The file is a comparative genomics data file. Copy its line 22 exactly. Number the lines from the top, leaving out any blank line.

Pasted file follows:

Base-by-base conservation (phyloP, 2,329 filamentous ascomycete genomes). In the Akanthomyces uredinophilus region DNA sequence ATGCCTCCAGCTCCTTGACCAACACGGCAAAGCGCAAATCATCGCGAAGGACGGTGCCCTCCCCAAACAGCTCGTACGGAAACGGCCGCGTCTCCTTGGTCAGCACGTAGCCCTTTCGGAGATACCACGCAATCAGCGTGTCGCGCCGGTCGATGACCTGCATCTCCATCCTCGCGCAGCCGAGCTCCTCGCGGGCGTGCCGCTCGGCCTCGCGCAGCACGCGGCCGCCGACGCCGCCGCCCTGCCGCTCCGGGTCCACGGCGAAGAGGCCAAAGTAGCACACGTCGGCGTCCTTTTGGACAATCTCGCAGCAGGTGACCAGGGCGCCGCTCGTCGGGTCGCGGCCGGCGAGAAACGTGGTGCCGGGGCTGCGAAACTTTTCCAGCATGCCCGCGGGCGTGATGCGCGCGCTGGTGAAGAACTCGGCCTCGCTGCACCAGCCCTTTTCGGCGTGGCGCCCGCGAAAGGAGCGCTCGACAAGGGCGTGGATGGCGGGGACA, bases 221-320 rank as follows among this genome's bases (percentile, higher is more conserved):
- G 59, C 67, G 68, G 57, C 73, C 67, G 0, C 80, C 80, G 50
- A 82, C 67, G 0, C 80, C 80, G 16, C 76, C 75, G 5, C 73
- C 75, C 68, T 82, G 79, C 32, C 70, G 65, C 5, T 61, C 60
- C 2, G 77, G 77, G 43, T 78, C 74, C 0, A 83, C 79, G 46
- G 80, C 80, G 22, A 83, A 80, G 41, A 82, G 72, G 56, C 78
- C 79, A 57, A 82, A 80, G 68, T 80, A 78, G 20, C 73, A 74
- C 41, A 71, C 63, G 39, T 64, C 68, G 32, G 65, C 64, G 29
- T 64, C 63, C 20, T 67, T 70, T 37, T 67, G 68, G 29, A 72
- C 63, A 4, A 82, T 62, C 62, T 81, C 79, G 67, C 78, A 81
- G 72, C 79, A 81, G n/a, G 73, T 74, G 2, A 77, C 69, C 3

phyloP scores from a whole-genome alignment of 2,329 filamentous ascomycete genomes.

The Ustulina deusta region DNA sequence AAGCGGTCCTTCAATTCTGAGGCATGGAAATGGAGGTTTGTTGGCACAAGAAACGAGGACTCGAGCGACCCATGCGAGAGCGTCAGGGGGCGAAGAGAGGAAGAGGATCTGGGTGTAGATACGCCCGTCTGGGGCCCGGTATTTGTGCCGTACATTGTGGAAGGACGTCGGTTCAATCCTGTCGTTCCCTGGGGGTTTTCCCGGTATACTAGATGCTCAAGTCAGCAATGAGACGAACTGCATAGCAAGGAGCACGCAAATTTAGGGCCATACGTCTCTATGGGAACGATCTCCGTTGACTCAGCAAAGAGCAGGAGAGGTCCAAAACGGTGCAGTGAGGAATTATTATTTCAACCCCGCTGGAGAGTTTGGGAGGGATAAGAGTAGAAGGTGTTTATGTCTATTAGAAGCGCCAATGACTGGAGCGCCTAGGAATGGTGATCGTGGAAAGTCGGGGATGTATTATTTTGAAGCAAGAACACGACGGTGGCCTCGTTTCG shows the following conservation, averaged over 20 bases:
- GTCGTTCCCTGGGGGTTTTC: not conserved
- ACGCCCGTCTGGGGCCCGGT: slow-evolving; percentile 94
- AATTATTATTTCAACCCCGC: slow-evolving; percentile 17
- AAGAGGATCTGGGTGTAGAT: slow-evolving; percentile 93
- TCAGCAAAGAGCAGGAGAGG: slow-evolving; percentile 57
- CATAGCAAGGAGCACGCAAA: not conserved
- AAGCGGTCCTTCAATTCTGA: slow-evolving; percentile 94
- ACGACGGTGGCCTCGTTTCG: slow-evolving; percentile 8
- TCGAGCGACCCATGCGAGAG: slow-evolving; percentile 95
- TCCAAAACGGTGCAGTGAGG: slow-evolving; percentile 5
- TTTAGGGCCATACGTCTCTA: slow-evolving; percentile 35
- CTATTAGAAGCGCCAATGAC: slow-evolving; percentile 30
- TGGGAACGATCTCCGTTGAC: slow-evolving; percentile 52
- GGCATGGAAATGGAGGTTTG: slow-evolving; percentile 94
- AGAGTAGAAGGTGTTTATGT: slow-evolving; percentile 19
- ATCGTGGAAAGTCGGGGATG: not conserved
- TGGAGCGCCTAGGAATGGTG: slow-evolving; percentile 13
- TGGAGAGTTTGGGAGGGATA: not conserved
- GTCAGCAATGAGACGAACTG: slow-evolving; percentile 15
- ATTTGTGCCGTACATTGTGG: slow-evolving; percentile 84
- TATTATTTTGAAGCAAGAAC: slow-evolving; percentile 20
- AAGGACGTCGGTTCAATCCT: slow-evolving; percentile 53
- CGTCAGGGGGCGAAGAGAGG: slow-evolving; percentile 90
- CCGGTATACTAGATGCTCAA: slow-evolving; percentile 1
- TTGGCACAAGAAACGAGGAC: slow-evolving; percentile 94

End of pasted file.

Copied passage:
- TCGAGCGACCCATGCGAGAG: slow-evolving; percentile 95